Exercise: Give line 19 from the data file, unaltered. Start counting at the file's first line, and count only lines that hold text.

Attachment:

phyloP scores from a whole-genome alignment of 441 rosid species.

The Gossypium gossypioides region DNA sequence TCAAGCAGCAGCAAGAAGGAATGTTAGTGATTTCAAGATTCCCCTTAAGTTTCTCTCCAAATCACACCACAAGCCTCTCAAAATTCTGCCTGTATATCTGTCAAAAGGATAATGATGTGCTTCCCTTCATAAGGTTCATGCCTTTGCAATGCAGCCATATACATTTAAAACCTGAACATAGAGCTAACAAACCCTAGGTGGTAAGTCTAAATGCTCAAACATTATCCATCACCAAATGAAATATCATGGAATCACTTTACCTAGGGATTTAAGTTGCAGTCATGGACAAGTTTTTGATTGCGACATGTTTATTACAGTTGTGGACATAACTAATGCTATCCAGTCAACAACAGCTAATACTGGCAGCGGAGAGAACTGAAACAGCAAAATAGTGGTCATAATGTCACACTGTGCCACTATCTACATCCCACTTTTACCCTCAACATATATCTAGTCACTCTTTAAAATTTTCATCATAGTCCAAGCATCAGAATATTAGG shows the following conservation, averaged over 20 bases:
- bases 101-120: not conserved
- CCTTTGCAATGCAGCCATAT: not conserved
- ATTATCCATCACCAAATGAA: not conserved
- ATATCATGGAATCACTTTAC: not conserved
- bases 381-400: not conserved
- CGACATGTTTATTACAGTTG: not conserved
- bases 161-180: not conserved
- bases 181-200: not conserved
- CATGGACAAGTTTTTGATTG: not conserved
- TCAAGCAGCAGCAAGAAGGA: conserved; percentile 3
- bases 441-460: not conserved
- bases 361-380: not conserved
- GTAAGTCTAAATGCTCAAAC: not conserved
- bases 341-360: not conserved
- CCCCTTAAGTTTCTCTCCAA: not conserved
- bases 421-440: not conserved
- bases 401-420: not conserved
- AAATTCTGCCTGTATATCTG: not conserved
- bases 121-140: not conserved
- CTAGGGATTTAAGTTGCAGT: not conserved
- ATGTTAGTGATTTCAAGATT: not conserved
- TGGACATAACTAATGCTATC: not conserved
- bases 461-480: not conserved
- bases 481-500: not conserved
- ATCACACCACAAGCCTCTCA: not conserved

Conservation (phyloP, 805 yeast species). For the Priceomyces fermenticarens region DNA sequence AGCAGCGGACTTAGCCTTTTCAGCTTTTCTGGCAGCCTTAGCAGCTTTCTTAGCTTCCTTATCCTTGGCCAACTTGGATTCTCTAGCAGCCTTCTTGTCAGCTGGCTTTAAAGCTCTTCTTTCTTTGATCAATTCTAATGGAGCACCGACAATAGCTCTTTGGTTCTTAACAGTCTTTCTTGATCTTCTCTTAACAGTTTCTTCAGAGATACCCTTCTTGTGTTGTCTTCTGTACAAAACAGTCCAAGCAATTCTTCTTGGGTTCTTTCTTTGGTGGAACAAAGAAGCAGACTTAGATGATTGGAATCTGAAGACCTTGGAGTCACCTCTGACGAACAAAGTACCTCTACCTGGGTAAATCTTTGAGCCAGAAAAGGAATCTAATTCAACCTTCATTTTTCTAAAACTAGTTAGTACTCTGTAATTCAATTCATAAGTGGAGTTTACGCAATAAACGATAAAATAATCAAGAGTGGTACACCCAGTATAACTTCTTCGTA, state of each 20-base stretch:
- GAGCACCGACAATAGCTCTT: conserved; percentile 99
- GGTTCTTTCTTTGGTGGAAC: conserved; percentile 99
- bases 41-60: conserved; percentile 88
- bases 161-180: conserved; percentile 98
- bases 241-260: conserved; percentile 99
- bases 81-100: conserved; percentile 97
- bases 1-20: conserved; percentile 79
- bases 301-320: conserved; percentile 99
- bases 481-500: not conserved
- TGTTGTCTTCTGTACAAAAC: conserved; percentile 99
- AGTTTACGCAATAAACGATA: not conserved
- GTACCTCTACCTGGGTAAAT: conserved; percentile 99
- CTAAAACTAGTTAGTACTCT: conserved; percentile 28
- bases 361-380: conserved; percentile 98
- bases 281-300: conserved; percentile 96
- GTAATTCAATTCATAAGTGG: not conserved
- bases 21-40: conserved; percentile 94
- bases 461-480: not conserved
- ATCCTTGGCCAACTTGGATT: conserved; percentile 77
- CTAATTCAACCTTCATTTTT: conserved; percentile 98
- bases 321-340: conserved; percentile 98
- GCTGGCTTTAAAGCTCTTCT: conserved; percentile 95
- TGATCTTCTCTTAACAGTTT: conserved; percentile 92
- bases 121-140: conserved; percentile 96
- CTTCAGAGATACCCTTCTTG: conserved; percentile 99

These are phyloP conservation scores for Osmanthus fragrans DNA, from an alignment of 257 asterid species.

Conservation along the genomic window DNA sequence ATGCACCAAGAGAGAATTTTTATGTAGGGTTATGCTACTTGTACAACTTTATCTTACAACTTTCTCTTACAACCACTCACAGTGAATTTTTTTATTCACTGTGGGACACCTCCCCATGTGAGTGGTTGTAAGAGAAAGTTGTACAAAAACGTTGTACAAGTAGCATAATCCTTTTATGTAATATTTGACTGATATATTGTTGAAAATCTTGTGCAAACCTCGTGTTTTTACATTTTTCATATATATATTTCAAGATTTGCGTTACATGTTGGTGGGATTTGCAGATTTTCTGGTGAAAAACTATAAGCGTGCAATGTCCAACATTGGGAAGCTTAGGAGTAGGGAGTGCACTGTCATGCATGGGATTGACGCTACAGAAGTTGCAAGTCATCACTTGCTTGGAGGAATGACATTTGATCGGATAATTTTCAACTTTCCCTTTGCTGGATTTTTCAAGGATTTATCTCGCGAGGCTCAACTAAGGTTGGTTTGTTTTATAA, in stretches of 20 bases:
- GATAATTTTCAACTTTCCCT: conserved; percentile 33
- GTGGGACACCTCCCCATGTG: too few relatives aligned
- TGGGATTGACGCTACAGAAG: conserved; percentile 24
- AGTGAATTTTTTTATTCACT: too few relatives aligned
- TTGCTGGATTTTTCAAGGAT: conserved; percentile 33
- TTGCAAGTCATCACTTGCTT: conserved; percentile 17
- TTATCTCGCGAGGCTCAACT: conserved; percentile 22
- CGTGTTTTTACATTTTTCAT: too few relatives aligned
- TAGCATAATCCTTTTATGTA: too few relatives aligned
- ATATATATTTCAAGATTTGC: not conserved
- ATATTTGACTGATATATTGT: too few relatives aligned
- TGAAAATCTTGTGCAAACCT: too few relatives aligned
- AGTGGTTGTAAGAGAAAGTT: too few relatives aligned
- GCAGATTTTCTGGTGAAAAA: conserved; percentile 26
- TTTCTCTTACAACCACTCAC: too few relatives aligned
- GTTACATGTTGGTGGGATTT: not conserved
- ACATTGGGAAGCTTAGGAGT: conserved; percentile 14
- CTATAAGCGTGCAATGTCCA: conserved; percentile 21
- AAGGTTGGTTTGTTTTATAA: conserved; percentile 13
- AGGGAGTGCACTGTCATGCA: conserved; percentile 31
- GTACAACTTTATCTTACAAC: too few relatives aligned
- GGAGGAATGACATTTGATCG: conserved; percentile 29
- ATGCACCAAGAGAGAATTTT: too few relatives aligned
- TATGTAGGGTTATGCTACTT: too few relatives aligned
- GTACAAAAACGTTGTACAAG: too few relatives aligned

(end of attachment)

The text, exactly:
- bases 401-420: not conserved